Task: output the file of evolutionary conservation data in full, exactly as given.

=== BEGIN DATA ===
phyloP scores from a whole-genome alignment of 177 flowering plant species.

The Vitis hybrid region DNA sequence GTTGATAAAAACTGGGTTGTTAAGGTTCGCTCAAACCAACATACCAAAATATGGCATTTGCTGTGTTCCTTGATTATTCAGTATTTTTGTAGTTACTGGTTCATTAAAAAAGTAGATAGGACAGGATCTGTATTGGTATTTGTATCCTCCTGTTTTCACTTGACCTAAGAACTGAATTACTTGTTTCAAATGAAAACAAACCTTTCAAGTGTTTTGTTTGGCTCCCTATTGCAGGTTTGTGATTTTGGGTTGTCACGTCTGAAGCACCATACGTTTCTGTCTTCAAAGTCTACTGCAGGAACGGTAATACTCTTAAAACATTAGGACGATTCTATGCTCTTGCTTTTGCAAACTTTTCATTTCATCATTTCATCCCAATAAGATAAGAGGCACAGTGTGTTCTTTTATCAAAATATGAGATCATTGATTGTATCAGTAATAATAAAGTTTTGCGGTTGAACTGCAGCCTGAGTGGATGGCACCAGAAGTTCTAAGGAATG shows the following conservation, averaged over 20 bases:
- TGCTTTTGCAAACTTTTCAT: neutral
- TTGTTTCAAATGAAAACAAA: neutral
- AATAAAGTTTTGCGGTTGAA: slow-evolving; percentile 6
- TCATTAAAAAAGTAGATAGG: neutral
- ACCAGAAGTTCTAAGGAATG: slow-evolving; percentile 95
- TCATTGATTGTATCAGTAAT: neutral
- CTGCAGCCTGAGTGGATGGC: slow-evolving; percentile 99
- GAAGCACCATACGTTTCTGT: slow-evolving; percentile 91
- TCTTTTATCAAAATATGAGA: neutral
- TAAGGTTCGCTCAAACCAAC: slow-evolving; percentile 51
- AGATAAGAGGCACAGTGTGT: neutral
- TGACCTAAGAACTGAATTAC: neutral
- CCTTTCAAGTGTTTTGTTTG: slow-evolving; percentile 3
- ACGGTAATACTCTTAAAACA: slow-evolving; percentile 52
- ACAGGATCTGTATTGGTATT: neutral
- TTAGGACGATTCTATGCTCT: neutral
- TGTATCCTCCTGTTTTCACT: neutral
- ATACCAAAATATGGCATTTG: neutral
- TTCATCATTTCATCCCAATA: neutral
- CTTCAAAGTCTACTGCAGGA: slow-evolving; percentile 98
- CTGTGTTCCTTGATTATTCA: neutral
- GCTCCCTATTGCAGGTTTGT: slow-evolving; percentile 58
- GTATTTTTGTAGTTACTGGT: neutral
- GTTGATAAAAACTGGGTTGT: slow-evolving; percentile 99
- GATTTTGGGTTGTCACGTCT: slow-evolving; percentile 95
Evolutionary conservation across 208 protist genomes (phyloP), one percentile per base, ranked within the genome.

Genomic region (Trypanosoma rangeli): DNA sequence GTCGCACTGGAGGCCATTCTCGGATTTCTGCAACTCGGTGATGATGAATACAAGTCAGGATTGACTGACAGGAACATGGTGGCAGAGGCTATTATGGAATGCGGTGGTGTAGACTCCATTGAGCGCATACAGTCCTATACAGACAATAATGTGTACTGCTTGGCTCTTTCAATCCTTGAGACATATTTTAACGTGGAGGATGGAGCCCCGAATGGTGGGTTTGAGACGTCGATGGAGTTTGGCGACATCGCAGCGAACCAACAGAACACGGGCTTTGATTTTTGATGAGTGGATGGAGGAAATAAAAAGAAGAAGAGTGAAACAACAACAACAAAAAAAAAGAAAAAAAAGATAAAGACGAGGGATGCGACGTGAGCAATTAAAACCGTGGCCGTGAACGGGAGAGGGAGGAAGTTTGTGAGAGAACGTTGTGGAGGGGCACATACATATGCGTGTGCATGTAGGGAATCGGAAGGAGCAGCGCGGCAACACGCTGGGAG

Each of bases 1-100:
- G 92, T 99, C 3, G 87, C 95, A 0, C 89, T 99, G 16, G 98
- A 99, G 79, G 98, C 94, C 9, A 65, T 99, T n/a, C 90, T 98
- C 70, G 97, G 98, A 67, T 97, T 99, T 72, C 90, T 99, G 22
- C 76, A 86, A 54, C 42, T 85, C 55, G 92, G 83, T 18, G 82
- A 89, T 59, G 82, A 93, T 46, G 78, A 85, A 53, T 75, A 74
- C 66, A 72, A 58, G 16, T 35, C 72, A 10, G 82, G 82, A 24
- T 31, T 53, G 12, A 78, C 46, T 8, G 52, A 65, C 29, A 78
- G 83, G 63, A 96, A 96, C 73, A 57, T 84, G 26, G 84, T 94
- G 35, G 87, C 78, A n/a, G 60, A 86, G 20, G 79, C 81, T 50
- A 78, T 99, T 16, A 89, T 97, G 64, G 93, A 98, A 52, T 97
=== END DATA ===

phyloP scores from a whole-genome alignment of 177 flowering plant species.

The Vitis hybrid region DNA sequence GTTGATAAAAACTGGGTTGTTAAGGTTCGCTCAAACCAACATACCAAAATATGGCATTTGCTGTGTTCCTTGATTATTCAGTATTTTTGTAGTTACTGGTTCATTAAAAAAGTAGATAGGACAGGATCTGTATTGGTATTTGTATCCTCCTGTTTTCACTTGACCTAAGAACTGAATTACTTGTTTCAAATGAAAACAAACCTTTCAAGTGTTTTGTTTGGCTCCCTATTGCAGGTTTGTGATTTTGGGTTGTCACGTCTGAAGCACCATACGTTTCTGTCTTCAAAGTCTACTGCAGGAACGGTAATACTCTTAAAACATTAGGACGATTCTATGCTCTTGCTTTTGCAAACTTTTCATTTCATCATTTCATCCCAATAAGATAAGAGGCACAGTGTGTTCTTTTATCAAAATATGAGATCATTGATTGTATCAGTAATAATAAAGTTTTGCGGTTGAACTGCAGCCTGAGTGGATGGCACCAGAAGTTCTAAGGAATG shows the following conservation, averaged over 20 bases:
- TGCTTTTGCAAACTTTTCAT: neutral
- TTGTTTCAAATGAAAACAAA: neutral
- AATAAAGTTTTGCGGTTGAA: slow-evolving; percentile 6
- TCATTAAAAAAGTAGATAGG: neutral
- ACCAGAAGTTCTAAGGAATG: slow-evolving; percentile 95
- TCATTGATTGTATCAGTAAT: neutral
- CTGCAGCCTGAGTGGATGGC: slow-evolving; percentile 99
- GAAGCACCATACGTTTCTGT: slow-evolving; percentile 91
- TCTTTTATCAAAATATGAGA: neutral
- TAAGGTTCGCTCAAACCAAC: slow-evolving; percentile 51
- AGATAAGAGGCACAGTGTGT: neutral
- TGACCTAAGAACTGAATTAC: neutral
- CCTTTCAAGTGTTTTGTTTG: slow-evolving; percentile 3
- ACGGTAATACTCTTAAAACA: slow-evolving; percentile 52
- ACAGGATCTGTATTGGTATT: neutral
- TTAGGACGATTCTATGCTCT: neutral
- TGTATCCTCCTGTTTTCACT: neutral
- ATACCAAAATATGGCATTTG: neutral
- TTCATCATTTCATCCCAATA: neutral
- CTTCAAAGTCTACTGCAGGA: slow-evolving; percentile 98
- CTGTGTTCCTTGATTATTCA: neutral
- GCTCCCTATTGCAGGTTTGT: slow-evolving; percentile 58
- GTATTTTTGTAGTTACTGGT: neutral
- GTTGATAAAAACTGGGTTGT: slow-evolving; percentile 99
- GATTTTGGGTTGTCACGTCT: slow-evolving; percentile 95
Evolutionary conservation across 208 protist genomes (phyloP), one percentile per base, ranked within the genome.

Genomic region (Trypanosoma rangeli): DNA sequence GTCGCACTGGAGGCCATTCTCGGATTTCTGCAACTCGGTGATGATGAATACAAGTCAGGATTGACTGACAGGAACATGGTGGCAGAGGCTATTATGGAATGCGGTGGTGTAGACTCCATTGAGCGCATACAGTCCTATACAGACAATAATGTGTACTGCTTGGCTCTTTCAATCCTTGAGACATATTTTAACGTGGAGGATGGAGCCCCGAATGGTGGGTTTGAGACGTCGATGGAGTTTGGCGACATCGCAGCGAACCAACAGAACACGGGCTTTGATTTTTGATGAGTGGATGGAGGAAATAAAAAGAAGAAGAGTGAAACAACAACAACAAAAAAAAAGAAAAAAAAGATAAAGACGAGGGATGCGACGTGAGCAATTAAAACCGTGGCCGTGAACGGGAGAGGGAGGAAGTTTGTGAGAGAACGTTGTGGAGGGGCACATACATATGCGTGTGCATGTAGGGAATCGGAAGGAGCAGCGCGGCAACACGCTGGGAG

Each of bases 1-100:
- G 92, T 99, C 3, G 87, C 95, A 0, C 89, T 99, G 16, G 98
- A 99, G 79, G 98, C 94, C 9, A 65, T 99, T n/a, C 90, T 98
- C 70, G 97, G 98, A 67, T 97, T 99, T 72, C 90, T 99, G 22
- C 76, A 86, A 54, C 42, T 85, C 55, G 92, G 83, T 18, G 82
- A 89, T 59, G 82, A 93, T 46, G 78, A 85, A 53, T 75, A 74
- C 66, A 72, A 58, G 16, T 35, C 72, A 10, G 82, G 82, A 24
- T 31, T 53, G 12, A 78, C 46, T 8, G 52, A 65, C 29, A 78
- G 83, G 63, A 96, A 96, C 73, A 57, T 84, G 26, G 84, T 94
- G 35, G 87, C 78, A n/a, G 60, A 86, G 20, G 79, C 81, T 50
- A 78, T 99, T 16, A 89, T 97, G 64, G 93, A 98, A 52, T 97